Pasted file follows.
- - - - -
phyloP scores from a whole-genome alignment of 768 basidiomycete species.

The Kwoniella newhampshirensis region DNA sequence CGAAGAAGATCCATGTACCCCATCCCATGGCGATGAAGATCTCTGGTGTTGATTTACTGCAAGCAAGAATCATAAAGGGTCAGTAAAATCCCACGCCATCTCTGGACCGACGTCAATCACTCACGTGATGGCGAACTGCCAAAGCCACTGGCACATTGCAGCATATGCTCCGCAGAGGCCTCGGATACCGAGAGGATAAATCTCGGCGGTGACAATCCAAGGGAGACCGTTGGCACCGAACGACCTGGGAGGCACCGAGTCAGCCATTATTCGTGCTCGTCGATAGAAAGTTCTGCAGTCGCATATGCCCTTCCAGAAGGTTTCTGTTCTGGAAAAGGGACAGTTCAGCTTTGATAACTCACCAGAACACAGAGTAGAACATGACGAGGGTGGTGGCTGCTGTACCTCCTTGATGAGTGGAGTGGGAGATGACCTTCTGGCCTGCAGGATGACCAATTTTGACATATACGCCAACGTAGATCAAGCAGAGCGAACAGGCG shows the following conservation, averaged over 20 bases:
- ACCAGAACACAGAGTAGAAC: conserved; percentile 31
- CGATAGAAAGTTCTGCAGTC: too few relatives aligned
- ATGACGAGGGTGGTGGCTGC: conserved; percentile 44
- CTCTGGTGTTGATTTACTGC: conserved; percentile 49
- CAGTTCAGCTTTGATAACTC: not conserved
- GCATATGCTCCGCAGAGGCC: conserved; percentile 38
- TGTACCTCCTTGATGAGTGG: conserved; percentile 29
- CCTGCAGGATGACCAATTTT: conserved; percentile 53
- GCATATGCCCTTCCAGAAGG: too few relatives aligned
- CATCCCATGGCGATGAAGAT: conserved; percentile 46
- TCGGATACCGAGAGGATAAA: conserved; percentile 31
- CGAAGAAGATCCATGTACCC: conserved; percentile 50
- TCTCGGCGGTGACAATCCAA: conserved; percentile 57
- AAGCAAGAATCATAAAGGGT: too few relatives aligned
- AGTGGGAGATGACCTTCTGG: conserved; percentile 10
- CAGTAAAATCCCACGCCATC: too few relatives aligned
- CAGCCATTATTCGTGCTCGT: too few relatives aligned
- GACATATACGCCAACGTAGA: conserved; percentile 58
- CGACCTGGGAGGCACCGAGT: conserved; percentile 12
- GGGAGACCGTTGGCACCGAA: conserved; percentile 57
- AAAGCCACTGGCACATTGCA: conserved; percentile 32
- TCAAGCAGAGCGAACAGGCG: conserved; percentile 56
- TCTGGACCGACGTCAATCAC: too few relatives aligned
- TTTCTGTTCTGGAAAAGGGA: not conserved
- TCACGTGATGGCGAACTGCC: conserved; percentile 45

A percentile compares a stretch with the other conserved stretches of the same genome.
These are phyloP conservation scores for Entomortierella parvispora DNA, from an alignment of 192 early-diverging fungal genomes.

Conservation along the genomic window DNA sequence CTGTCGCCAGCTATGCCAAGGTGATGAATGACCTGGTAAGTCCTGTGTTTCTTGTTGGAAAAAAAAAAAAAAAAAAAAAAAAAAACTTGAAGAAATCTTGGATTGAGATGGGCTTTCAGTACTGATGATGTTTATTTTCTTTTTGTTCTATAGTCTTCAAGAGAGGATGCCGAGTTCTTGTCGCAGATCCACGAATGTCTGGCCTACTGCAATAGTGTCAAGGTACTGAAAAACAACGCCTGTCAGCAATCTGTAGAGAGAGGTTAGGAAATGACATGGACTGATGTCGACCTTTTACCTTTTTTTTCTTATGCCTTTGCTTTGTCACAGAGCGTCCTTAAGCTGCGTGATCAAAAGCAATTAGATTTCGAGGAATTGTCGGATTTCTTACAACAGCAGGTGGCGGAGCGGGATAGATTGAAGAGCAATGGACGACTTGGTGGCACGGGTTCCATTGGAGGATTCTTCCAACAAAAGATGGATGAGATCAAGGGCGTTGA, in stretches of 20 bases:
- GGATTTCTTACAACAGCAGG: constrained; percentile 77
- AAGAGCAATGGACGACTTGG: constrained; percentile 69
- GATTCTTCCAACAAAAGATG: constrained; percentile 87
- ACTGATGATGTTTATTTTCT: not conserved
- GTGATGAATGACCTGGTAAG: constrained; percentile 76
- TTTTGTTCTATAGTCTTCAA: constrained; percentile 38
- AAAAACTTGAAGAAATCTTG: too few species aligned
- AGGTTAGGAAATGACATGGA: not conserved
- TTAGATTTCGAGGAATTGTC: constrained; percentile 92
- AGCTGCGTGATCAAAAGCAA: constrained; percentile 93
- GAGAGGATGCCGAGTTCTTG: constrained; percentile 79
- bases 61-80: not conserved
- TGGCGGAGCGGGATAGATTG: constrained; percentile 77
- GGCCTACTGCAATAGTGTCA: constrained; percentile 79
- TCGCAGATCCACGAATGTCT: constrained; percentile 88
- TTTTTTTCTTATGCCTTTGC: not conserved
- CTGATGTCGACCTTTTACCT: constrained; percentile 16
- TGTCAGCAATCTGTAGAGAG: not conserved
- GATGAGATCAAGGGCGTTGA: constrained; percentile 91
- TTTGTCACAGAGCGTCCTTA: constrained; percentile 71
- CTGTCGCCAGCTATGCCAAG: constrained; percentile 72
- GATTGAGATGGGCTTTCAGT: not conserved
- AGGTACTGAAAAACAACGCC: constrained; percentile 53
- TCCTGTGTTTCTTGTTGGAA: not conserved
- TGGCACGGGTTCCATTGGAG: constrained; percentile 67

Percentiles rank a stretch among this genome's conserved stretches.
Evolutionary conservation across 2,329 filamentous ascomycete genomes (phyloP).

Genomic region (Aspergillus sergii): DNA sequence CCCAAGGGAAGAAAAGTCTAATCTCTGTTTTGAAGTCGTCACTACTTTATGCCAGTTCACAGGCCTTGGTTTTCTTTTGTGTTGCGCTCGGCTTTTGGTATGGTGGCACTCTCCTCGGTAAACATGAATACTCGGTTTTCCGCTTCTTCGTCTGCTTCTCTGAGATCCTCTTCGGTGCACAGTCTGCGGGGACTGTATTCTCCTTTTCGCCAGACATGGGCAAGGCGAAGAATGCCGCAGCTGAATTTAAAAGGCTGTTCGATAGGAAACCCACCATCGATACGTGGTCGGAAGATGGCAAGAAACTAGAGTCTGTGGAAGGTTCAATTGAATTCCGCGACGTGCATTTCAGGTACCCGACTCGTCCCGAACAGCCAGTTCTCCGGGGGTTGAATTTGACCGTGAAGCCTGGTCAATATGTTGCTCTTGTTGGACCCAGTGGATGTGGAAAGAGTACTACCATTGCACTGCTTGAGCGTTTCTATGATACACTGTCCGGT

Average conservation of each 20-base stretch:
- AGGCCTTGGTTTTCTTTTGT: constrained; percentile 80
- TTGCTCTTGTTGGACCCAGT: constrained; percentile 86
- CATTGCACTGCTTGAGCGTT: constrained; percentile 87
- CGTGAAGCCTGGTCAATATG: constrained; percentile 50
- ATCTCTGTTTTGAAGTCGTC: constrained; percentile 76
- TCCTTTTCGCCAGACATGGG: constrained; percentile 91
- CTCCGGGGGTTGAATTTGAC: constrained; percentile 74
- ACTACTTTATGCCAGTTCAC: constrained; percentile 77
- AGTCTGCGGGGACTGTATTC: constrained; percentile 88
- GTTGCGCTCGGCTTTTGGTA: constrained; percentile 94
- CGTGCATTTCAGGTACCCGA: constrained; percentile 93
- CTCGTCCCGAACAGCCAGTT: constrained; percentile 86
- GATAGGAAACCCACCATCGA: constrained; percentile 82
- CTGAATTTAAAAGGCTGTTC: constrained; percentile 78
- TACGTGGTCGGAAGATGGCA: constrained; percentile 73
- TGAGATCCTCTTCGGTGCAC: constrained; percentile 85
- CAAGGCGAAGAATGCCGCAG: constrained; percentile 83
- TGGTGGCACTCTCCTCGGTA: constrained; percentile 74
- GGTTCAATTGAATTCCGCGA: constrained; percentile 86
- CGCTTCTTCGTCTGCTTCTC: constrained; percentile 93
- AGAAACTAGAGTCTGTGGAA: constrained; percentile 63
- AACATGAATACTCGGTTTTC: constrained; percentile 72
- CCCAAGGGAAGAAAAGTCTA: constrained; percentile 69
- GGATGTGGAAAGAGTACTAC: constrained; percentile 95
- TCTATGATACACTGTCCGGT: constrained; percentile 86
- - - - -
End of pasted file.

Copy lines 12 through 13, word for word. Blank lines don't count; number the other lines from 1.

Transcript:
- CATCCCATGGCGATGAAGAT: conserved; percentile 46
- TCGGATACCGAGAGGATAAA: conserved; percentile 31